Everything you need to know about fuel pumps
Last Updated on November 9, 2022 by hassan abbas
There is no denying that a car would be stranded without a fuel system. A fuel pump is essential to an automobile’s fuel delivery system. In most vehicles, engines are located at the front end while the fuel tank is at the rear end. The primary function of fuel pumps is to draw the fuel from the storage tank and force it to the engine. Though some old models do not require a pump to direct the fuel towards the engine, in many of the latest non-gravity-based engines, it is often referred to as “the heart of the vehicle”. There are two basic types of pumps available- electrical and mechanical. This article will discuss both of them in detail and explain the advantages of one over the other; read on!
Types of fuel pumps
Electrical pumps are used in fuel injection systems to pump the fuel from the fuel tank to the injectors. Unlike old mechanical pumps, electrical pumps are usually located in or near the fuel tank and deliver the fuel at 30-85 psi to the fuel injector. Today a wide variety of electrical pumps are available in the market for various applications, such as,
- Turbine pumps
- Roller vane pumps
- Gerotor pumps
- Solenoid pumps
- Peripheral pumps
- Brushless pumps
These are further categorized into two types, old-style mechanical pumps and new-style GDI pumps.
- New style high-pressure GDI pumps- The advent of Gasoline Direct injection (GDI) systems has given rise to the high-pressure pumps. These pumps are designed to deliver fuel pressure up to 2000 psi and thus helps the GDI engines to improve fuel economy with reduced emissions and high power output.
- Old-style mechanical pumps- These are often found in a few old-model engines with carburettors. In these old cars pump draws fuel from the tank and pushes it to the carburettor when the engine is running. Their output pressure is relatively low- 4 to 10psi. These low-pressure pumps are often mounted on the top of the machine.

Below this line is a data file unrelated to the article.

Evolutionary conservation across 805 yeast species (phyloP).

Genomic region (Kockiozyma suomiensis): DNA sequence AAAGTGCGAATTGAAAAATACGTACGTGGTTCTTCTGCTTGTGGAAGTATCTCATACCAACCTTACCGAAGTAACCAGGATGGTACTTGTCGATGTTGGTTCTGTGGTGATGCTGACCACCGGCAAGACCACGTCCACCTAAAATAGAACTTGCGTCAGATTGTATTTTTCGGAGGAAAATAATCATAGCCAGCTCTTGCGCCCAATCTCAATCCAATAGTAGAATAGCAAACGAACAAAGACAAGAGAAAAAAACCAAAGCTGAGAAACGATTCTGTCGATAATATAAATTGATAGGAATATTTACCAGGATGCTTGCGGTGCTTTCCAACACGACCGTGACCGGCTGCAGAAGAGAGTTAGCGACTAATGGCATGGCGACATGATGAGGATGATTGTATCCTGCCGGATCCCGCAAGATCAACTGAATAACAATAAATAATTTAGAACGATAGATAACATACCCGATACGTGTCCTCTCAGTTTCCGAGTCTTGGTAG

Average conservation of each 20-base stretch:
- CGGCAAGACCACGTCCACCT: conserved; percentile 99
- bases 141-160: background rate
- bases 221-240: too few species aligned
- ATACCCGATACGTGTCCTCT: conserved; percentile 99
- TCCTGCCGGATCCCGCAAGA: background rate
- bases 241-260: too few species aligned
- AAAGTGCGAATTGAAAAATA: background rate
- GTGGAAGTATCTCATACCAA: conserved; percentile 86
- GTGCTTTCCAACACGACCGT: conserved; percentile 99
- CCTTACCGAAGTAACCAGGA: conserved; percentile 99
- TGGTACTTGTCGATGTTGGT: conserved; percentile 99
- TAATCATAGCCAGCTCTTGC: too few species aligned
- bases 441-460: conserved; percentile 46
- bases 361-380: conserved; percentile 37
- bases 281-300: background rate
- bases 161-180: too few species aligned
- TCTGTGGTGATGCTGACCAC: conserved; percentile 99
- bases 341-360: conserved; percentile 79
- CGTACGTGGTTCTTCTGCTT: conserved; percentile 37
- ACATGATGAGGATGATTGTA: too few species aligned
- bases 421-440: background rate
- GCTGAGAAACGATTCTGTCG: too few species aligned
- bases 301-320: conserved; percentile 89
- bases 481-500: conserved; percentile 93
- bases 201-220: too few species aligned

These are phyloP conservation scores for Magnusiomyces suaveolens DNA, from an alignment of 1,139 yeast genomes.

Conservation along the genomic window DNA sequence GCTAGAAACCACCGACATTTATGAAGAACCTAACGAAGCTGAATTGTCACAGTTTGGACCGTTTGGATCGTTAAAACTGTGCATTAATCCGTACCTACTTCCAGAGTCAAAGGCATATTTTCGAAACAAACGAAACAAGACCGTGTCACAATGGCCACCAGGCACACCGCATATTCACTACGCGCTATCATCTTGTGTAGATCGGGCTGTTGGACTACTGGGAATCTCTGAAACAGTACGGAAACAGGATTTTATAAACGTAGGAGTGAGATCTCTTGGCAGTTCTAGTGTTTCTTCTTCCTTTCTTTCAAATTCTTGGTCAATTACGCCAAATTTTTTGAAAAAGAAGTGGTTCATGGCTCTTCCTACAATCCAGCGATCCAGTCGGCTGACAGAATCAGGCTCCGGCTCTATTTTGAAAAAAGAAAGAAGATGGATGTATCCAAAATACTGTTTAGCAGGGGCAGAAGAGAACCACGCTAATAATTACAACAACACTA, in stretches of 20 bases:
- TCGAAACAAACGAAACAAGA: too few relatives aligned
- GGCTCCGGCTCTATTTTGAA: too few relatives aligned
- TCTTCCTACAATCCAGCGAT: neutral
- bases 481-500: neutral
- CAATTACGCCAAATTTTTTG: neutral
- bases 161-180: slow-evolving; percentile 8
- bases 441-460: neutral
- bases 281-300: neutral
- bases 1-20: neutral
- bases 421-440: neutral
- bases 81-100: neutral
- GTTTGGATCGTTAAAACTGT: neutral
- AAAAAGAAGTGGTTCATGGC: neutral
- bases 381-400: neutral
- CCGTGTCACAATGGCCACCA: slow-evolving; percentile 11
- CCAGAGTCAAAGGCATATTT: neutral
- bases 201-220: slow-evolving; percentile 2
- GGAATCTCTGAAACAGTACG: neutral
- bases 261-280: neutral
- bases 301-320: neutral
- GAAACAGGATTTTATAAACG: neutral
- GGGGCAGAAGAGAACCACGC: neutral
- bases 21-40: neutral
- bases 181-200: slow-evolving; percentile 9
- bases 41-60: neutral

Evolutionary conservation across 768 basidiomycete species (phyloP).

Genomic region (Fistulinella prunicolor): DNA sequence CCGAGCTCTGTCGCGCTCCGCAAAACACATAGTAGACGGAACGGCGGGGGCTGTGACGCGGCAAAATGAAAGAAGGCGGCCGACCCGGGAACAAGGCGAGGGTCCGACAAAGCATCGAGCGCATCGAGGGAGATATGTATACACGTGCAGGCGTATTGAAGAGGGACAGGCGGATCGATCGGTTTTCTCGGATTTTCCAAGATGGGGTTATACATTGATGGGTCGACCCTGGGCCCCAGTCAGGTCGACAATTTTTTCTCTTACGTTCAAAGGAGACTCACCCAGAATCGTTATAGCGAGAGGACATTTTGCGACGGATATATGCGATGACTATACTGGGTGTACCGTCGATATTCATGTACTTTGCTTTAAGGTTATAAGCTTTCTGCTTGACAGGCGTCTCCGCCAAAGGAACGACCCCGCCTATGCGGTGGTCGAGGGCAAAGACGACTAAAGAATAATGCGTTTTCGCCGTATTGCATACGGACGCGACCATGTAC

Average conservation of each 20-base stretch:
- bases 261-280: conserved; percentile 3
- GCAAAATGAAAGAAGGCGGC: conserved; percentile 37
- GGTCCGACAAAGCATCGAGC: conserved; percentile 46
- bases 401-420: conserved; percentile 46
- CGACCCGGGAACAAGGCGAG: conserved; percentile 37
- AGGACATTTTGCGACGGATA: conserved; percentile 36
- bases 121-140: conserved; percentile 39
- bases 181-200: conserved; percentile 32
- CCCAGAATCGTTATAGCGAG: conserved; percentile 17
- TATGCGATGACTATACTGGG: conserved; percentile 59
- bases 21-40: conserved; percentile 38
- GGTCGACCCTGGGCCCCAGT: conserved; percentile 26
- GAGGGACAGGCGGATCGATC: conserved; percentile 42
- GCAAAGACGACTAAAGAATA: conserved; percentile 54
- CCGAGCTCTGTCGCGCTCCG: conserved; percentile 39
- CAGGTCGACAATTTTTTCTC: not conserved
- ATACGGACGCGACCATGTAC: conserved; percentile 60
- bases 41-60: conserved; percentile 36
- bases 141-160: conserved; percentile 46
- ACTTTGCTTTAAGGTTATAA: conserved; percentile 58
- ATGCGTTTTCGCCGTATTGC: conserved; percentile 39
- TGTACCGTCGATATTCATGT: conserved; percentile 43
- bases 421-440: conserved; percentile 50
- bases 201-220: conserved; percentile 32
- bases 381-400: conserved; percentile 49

Advantages of electrical fuel pumps over mechanical pumps
They alleviate vapour lock issues- In case a vehicle is left unused for some time, the liquid fuel inside the tank changes to a gaseous state and thus disrupts fuel pump operation, causing feed pressure loss to the carburettor. Vapour locks are common in old fuel systems with low-pressure mechanical pumps. But in the case of electric pumps, since the pumps are in the tank’s interior and run cooler, the pump pressurizes the fuel lines and prevents vapour locks.
They are highly durable- The presence of fuel pumps inside the tank allows it to get cooled by the flow of the gasoline. This prevents overheating the electric pump, a common issue in mechanical pumps.
They enhance safety- Fuel injection systems have a unique device called Electrical Control Unit (ECU) for controlling the power to the fuel pump. It can shut off the pump if it detects low pressure. Having these features helps avoid the risk of fire in an engine in the event of collisions or terminal failures. As mechanical pumps lack these features, they are considered less safe.
They are smaller and lighter- Electrical fuel pumps are smaller in size and lighter in weight compared to the old mechanical pumps. This compact size allows electrical pumps to accommodate inside the fuel tank easily. Moreover, being small reduces the electrical load and controls fuel consumption. But electric pumps are a bit pricey.
If your vehicle demands a fuel pump replacement, consider purchasing it from a reputed and experienced manufacturer. You can find a manufacturer/ seller that provides these pumps at the most competitive prices online.
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